After that slight misstep with “Harnessing Ruin”, IMMOLATION are back on track with another slab of unpredictable and innovative Death Metal, the kind with the band’s subtle elements and idiosyncrasies, and from the opening riff of “Hate’s Plague” to the final notes of a hellish solo on “Whispering Death”, you are trapped in IMMOLATION’s twisted and evil world.
I fell in love with IMMOLATION’s Brutal Death Metal sound because they basically stand out from the Death Metal pack like a sore thumb. While most bands gleefully make Death Metal into a display of one-upsmanship by constantly trying to push the limits of technicality and speed, thinking that this is the key to making brutal music. IMMOLATION’s approach is different, opting to think outside the box.
IMMOLATION doesn’t bludgeon the listener by cramming 135325426434673734124123 notes into a song that is played at 250+ bpm and contains around 100 distracting time signature changes. Instead, they rely on creating an utterly bleak and hopeless atmosphere and use that to engulf the listener into their nightmarish vision.
This horrific and ugly (in a good way) take on Death Metal is achieved by the dissonant harmonic content of the guitars, while the drums are playing complex and rhythmically unusual patterns underneath the chaos giving the whole a sense of uneasiness and discordance, with singer/bassist Ross Dolan delivers his diatribe in a low (albeit clear) and demonic fashion. Off on a tangent: Too many Death Metal have some singer that sounds utterly humorous when singing too low, because it sounds like he’s regurgitating his breakfast and it totally undermines the brutality. Ross Dolan, on the other hand, sounds like the devil’s messenger.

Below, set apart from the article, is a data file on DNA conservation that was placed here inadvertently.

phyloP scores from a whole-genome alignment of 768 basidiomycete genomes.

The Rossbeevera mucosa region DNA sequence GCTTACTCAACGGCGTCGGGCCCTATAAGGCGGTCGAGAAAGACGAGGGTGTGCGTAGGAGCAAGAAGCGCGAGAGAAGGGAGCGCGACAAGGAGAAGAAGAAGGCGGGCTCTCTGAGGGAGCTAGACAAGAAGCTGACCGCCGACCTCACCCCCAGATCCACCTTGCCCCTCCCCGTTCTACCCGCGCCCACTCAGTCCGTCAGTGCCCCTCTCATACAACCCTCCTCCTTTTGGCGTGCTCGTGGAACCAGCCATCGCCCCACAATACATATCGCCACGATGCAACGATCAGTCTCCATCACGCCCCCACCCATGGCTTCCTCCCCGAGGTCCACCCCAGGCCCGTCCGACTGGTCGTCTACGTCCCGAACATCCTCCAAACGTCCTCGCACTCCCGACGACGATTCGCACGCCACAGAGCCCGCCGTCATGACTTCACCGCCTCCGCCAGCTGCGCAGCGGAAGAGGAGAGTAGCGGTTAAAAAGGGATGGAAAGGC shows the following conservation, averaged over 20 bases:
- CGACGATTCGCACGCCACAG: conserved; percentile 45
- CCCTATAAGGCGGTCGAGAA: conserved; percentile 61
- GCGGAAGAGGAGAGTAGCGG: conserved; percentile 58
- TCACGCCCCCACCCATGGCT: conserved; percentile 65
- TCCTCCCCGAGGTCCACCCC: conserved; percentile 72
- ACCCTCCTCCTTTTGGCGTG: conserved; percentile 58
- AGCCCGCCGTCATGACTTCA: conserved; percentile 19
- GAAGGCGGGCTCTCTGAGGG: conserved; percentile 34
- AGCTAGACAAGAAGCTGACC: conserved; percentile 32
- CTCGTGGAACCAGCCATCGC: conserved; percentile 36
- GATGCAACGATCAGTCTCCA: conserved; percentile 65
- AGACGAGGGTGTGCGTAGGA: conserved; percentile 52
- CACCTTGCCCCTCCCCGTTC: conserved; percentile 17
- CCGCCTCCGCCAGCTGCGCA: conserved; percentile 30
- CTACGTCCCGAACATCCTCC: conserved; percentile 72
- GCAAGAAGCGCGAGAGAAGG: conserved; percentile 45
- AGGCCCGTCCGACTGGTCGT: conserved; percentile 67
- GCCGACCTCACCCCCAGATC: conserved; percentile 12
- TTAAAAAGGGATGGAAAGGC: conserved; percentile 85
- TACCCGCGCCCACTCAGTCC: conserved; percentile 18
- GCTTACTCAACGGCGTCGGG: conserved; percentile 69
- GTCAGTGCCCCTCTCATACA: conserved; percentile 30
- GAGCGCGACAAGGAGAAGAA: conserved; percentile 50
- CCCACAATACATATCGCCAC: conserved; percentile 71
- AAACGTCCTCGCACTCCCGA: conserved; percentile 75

Anyway, back to the main point: Why “Shadows In The Light” kicks so much ass. The song craftsmanship is done in a very intelligent fashion, and this is apparent on two different fronts. The song structures are very unpredictable, but every single shift in the song is done so with purpose, and the album flows smoothly. The second noticeable aspect of the songwriting is that the melodic and harmonic approach of the guitars isn’t stagnant. The guitar lines are always shifting by changing the harmony or shifting into counterpoint, adding more layers to the song and keeping a high level of anticipation throughout the song.
This results in a vibrant and ever-shifting wall of sound approach that doesn’t bludgeon you to 200 pieces, yet entrances you into seeing a sick and depraved world. I’ve said it before (In my review of “Close To A World Below”), and I’ll say it again: IMMOLATION sounds like it should be the soundtrack of hell, the agonizing and utterly bleak music to drown out the screams of the damned while making their eternal suffering *THAT* much worse.
One of this year’s best.
P.S. I wonder what MORBID ANGEL is thinking right now...SUFFOCATION, CANNIBAL CORPSE & DEICIDE released incredible albums last year (I can’t believe I just said that about DEICIDE), and this year, IMMOLATION released this stellar piece of work (Haven’t heard the NILE album yet), so all of the forerunners of the United States Death Metal scene have released great to amazing albums. Trey Azagtoth and co. have to really step up their game or they will be lost in the shuffle.
P.P.S. Just in case, a reiteration: “Shadows In The Light” sounds utterly evil, and kicks lots of ass.
(Online August 3, 2007)